Sterling reached a 20-month high against the euro on Monday after Bank of England Governor Andrew Bailey sent another signal that the central bank is heading towards raising interest rates as inflation risks rise. On Tuesday, the British currency held on to its near 20-month high gains against the euro and has reached a new one-month high against the US dollar. The main factor supporting the pound is expectations the BoE will raise rates, with investors speculating on a rise to 0.25% by December, or even earlier by November. Traders will be focusing on the release of the UK CPI inflation data for September on Wednesday and Friday’s PMI data for further clues.
Despite the pound’s excellent performance, some foreign exchange analysts are wondering whether the recent gains can be sustained in the long term.
Many economists and analysts have warned that the Bank of England’s intention to return interest rates to pre-pandemic levels could be a huge mistake that will impact on economic growth and push costs higher for households that are already under pressure. Higher interest rates, combined with zero growth and high inflation will hurt both the economy and the pound.
Others have noted that the pound won’t be supported for a long time by the Bank of England’s higher interest rates due to persisting supply chain issues and a struggling labour market.
Former Bank of England Monetary Policy Committee Member, David Blanchflower, said that raising rates very soon will be a disaster and “foolish.” He told BBC Radio 4 that interest rates are at 0.1% but economists warn that inflation could peak at 6.0%. Former MPC member Andrew Sentance laughed at Danny Blanchflower’s comments saying that he did not understand monetary policy. With economists being torn about the prospect of higher interest rates, it is not surprising that there are so many differing views. However, markets have priced in a rate hike and expectations remain solid that an interest rate hike is possible in November.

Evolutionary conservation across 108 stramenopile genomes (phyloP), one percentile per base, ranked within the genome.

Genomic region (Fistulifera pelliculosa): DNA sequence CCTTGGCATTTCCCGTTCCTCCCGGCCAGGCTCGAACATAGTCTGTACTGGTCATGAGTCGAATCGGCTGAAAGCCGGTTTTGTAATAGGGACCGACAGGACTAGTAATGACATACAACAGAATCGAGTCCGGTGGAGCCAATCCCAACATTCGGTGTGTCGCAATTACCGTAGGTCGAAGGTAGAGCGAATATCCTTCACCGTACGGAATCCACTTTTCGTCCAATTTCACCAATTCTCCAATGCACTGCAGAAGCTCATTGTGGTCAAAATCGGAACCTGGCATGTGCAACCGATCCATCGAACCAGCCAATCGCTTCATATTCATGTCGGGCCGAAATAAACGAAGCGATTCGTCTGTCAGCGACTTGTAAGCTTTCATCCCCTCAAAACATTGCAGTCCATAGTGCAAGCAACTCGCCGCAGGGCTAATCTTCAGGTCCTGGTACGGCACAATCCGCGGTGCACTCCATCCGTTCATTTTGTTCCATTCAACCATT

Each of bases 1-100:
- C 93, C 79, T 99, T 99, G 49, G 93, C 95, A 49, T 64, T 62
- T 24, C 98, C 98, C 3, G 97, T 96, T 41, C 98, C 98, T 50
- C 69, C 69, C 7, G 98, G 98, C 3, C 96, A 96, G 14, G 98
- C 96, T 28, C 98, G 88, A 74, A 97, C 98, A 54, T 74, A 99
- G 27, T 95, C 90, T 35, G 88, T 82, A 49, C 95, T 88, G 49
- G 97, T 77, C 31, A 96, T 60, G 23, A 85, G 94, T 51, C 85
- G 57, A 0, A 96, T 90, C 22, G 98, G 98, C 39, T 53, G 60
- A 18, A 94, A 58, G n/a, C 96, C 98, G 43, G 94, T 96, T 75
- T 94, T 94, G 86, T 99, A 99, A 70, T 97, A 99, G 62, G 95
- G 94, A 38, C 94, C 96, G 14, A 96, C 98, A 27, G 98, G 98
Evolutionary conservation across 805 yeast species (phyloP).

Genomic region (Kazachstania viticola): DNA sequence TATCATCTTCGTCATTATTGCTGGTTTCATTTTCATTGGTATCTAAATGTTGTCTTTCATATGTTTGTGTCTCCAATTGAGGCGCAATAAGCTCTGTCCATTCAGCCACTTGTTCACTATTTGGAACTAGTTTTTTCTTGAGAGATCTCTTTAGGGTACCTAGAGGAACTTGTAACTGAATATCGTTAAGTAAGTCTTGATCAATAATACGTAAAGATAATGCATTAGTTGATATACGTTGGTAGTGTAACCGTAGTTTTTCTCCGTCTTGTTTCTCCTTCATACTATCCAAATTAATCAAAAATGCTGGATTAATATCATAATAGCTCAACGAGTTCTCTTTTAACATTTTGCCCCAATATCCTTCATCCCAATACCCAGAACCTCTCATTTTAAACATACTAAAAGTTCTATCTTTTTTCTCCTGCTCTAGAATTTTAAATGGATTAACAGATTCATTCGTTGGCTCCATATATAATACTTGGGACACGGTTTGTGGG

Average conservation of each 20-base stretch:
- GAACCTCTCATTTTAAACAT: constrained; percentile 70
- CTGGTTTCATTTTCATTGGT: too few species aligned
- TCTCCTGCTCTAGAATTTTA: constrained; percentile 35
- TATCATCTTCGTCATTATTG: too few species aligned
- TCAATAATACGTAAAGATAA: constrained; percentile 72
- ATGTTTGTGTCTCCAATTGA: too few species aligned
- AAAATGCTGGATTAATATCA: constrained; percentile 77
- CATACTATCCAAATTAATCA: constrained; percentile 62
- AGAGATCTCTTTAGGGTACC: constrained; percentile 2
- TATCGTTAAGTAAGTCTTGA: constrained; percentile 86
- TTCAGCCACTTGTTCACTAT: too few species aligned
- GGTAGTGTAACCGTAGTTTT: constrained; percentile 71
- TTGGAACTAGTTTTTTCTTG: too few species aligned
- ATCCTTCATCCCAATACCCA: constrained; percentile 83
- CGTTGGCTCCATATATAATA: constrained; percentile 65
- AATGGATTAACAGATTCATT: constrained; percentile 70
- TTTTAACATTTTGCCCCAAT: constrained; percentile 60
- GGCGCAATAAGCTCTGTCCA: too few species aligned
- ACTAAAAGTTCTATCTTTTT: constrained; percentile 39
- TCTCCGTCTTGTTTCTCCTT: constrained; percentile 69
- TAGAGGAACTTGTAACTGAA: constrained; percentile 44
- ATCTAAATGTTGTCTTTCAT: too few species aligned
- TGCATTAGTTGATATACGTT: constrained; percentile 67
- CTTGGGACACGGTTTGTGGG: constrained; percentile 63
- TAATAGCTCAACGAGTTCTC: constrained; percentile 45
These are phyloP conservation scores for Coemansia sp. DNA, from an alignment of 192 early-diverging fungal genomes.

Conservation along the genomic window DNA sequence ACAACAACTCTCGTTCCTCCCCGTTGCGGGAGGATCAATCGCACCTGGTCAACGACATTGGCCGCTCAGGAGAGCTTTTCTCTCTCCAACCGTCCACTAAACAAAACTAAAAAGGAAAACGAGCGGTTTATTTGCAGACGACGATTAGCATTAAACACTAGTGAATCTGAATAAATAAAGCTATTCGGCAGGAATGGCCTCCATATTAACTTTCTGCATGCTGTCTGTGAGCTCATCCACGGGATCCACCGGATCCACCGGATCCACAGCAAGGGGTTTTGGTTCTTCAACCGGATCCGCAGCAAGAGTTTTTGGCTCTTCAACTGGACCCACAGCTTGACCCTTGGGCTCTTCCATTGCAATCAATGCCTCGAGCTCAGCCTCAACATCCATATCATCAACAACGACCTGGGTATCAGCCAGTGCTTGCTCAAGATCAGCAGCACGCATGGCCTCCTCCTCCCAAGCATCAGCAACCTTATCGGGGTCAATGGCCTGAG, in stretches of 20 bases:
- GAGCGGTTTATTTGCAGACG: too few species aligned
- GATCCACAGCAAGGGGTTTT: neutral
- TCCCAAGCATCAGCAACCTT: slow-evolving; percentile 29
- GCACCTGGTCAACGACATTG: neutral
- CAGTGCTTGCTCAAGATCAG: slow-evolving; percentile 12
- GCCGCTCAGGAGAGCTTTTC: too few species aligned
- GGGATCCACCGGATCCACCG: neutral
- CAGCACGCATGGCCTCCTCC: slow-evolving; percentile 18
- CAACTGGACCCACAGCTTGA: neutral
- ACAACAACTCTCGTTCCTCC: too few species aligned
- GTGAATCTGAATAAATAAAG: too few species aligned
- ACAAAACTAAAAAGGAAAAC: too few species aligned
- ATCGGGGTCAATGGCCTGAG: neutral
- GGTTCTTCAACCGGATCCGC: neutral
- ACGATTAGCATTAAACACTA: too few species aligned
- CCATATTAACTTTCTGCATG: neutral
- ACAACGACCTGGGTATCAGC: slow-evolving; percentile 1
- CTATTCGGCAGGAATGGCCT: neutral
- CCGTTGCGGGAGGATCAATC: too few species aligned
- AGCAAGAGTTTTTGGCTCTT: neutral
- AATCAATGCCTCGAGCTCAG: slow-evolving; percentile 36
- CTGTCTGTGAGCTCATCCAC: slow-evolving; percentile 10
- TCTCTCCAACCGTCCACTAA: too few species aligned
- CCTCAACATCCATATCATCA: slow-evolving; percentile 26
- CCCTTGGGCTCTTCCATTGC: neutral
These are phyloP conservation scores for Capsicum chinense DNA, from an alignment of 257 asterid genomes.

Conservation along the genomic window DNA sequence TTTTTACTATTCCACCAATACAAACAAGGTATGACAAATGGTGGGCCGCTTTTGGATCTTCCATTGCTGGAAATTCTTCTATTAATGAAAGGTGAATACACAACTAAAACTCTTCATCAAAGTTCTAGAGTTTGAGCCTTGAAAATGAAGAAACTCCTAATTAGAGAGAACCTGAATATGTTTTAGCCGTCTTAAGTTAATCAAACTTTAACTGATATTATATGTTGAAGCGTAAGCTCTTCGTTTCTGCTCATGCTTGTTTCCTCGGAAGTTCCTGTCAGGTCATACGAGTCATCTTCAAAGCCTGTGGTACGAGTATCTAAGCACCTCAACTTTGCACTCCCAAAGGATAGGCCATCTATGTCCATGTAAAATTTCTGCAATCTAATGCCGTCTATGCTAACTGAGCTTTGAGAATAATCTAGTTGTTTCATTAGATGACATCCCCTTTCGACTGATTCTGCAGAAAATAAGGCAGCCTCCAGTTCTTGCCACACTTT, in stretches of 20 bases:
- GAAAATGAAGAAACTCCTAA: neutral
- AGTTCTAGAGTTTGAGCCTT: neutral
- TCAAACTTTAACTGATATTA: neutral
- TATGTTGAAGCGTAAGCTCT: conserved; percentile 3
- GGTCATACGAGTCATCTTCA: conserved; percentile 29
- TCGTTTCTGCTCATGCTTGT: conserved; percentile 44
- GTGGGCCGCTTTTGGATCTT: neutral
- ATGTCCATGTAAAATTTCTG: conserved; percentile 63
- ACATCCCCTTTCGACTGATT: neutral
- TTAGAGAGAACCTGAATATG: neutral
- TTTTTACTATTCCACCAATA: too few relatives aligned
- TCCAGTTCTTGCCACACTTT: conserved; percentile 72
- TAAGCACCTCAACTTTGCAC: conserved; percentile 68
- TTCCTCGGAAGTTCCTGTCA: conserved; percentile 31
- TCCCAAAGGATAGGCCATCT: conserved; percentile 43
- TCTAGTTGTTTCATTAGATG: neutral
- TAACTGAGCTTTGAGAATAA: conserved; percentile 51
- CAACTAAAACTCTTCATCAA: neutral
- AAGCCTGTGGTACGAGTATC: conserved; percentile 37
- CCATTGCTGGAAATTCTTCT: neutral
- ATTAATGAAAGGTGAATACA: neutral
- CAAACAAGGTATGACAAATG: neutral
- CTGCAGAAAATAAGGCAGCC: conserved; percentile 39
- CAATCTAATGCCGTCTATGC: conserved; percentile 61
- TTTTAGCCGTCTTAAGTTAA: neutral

Bank of England has been Misunderstood?
At the same time, analysts argue that the BoE Governor’s recent comments have been misunderstood and that a November rate rise is unlikely. Bailey has stated that the Bank will act if there are inflation risks in the medium-term and that the Monetary Policy Committee will wait and see until December when labour market data is available.
Also, for some analysts, the subsequent rate hikes being priced in by investors are a bit extreme as possibly two rates maximum by the end of 2022 sounds more reasonable. However, any recent hike expectations being priced out could also negatively impact on the pound.
Others have argued that, if indeed early interest rate hikes will be disastrous to the economy, then pricing out these rate hikes will possibly support the pound. With so many different arguments, it is not yet clear how the pound will react. Some commentators have even gone as far as to suggest that the pound will fall whatever happens. For example, if the BoE ends up being more dovish and does not raise interest rates, it will end up disappointing markets. On the other hand, if it does deliver early rate hikes it might end up making a policy mistake. Nonetheless, Friday’s PMI data might offer further guidance: if it comes stronger than expected then the pound will strengthen and so will the case for raising interest rates.
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